© 2015

Java Closures and Lambda

  • Authors

Table of contents

  1. Front Matter
    Pages i-xvii
  2. Robert Fischer
    Pages 1-10
  3. Robert Fischer
    Pages 11-32
  4. Robert Fischer
    Pages 51-69
  5. Robert Fischer
    Pages 71-93
  6. Robert Fischer
    Pages 95-110
  7. Robert Fischer
    Pages 111-137
  8. Robert Fischer
    Pages 139-152
  9. Robert Fischer
    Pages 153-193
  10. Back Matter
    Pages 195-198

About this book


Java Closures and Lambda introduces you to significant new changes to the Java language coming out of what is termed Project Lambda. These new changes make their debut in Java 8, and their highlight is the long-awaited support for lambda expressions in the Java language. You’ll learn to write lambda expressions and use them to create functional interfaces and default methods for evolving APIs, among many other uses.

The changes in Java 8 are significant. Syntax and usage of the language are changed considerably with the introduction of closures and lambda expressions. This book takes you through these important changes from introduction to mastery. Through a set of clear examples, you’ll learn to refactor existing code to take advantage of the new language features. You’ll learn what those features can do for you, and when they are best applied. You’ll learn to design and write new code having these important new features in mind from the very beginning.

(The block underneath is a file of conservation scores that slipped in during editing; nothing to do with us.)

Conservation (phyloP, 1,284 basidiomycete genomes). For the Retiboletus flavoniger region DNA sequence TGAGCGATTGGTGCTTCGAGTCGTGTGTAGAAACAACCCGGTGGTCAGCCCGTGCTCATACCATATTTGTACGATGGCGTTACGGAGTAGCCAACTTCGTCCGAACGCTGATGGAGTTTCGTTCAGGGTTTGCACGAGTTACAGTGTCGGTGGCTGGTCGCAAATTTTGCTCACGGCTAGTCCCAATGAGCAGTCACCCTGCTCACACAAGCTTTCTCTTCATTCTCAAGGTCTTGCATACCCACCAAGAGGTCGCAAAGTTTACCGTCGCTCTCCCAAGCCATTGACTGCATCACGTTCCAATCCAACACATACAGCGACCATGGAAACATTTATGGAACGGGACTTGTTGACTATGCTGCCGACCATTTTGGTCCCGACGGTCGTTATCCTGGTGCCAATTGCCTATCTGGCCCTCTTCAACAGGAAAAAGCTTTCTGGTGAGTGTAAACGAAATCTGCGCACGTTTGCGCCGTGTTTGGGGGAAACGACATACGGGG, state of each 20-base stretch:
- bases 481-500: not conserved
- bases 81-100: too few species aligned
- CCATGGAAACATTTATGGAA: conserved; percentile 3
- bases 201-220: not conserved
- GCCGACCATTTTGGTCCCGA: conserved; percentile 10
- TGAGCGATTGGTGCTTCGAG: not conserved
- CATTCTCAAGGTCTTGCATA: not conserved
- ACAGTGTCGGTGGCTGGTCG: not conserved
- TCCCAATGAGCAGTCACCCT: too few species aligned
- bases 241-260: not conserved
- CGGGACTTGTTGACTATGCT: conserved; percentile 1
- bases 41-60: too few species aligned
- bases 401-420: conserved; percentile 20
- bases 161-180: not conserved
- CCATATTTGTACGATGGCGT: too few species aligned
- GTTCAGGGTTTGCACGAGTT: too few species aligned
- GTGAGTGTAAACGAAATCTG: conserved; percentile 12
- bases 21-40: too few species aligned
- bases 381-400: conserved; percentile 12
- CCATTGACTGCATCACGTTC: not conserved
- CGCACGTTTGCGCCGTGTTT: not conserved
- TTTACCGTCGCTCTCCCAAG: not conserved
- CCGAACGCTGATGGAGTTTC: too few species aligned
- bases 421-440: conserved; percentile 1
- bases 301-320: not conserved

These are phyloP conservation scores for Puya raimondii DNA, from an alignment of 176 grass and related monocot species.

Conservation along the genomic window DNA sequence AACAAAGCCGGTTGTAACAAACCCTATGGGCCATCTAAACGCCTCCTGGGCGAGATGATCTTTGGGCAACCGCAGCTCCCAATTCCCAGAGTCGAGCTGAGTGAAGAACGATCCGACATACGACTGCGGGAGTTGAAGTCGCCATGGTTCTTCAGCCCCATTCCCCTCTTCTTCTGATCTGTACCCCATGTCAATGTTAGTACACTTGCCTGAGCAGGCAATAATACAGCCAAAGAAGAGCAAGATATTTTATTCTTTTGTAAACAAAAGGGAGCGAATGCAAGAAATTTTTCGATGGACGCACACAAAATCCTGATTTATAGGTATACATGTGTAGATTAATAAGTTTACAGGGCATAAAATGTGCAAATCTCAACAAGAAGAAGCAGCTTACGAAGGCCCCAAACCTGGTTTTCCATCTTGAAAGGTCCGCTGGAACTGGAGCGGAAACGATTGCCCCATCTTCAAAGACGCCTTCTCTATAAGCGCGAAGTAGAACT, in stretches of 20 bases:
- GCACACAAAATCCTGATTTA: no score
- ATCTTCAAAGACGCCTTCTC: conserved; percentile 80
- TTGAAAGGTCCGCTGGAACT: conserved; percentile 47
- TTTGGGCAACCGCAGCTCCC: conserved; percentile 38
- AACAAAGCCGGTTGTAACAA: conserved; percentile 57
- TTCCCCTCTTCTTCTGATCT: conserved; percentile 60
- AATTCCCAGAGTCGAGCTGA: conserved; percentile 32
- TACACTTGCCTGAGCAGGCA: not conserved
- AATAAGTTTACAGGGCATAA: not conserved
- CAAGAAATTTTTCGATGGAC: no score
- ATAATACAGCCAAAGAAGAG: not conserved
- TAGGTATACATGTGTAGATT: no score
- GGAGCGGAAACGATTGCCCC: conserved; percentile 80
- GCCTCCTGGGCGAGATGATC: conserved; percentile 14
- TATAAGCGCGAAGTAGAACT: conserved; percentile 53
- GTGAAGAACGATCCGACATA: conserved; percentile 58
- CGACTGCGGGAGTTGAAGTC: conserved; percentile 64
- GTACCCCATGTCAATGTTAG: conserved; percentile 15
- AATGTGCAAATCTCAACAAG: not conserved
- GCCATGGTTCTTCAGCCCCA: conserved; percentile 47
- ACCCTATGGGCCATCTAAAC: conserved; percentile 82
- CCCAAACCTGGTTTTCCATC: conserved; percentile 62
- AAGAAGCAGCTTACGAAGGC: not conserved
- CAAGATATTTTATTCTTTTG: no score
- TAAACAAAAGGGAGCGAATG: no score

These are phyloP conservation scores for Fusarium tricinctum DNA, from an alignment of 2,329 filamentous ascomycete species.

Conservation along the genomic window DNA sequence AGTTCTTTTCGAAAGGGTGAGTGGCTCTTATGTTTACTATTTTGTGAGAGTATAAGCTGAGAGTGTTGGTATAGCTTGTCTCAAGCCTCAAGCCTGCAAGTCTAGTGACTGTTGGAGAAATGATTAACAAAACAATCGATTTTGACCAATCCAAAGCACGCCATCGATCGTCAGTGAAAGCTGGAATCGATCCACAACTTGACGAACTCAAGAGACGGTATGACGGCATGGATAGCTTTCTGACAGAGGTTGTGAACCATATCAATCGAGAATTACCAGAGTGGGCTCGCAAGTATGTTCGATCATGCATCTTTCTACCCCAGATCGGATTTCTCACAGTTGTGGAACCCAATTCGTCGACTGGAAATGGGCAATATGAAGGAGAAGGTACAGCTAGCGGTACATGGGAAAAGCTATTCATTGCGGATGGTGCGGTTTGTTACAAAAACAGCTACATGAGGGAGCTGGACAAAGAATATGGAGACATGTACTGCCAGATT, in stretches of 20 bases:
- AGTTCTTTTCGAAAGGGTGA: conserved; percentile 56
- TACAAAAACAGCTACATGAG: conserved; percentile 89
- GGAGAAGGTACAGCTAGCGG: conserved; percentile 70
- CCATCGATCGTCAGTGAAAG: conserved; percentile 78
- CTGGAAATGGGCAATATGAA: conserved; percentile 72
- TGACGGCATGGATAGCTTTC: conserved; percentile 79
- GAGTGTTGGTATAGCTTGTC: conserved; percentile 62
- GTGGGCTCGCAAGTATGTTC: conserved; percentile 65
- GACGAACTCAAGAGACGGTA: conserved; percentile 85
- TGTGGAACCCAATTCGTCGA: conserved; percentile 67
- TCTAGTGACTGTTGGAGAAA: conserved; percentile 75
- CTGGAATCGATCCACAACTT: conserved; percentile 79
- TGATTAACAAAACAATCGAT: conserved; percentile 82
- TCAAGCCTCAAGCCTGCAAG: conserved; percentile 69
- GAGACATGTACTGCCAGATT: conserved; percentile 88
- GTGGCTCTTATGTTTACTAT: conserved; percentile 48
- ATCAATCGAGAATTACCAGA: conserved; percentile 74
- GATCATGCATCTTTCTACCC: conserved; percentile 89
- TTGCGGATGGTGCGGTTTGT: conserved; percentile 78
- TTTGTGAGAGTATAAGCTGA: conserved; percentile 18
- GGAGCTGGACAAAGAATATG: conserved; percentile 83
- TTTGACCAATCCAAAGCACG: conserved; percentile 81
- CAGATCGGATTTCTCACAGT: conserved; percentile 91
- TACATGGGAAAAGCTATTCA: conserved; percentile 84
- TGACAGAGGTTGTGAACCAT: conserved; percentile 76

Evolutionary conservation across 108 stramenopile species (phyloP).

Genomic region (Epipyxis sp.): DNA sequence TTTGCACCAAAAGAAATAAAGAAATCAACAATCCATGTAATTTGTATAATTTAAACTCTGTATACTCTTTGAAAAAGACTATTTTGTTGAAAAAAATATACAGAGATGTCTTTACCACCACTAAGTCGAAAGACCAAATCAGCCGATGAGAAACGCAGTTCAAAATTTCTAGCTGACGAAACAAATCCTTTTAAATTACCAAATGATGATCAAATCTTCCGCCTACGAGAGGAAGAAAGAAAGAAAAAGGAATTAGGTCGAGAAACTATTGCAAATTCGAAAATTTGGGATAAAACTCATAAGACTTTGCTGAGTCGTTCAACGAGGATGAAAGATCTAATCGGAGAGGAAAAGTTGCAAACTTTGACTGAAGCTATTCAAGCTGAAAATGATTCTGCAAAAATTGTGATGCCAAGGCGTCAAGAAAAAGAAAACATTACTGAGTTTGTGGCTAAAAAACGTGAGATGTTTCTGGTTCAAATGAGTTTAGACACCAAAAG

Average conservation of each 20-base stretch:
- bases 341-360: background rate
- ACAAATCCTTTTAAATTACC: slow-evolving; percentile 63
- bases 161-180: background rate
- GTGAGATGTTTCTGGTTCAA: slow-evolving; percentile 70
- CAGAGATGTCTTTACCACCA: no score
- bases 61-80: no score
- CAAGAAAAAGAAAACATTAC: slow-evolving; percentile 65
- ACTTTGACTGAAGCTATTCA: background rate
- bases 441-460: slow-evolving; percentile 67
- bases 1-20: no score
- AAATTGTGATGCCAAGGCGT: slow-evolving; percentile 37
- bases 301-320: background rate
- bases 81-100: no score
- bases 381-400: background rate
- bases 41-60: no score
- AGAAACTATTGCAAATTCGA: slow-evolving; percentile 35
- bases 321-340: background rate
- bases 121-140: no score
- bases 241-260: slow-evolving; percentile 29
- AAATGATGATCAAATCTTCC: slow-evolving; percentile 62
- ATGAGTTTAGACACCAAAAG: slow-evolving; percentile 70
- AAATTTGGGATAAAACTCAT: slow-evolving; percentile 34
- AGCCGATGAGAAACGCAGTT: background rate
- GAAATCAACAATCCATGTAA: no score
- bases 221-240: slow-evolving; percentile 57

• Clearly explains the fantastic benefits resulting from Project Lambda
  • Explains the syntax and IDE support for the new features
  • Shows how to streamline your code by bringing some of the benefits of functional programming to the Java language
  • Illustrates parallelism in closures through Stream and Spliterator objects
  • Explains API evolution by adding methods to existing interfaces without breaking existing interface implementations, a technique addressing potential multiple inheritance issues

About the authors

Robert Fischer is a software developer, open source software contributor, technical commentator, and engineering manager. He has consulted, written, and spoken broadly on technical topics including concurrency, JVM bytecode, Groovy, Grails, and Gradle, and functional programming. Robert has a Masters of Divinity degree from Duke University, works as the VP of Engineering at Webonise Lab, and lives in Durham, North Carolina with his wife, dog, and baby girl.

Bibliographic information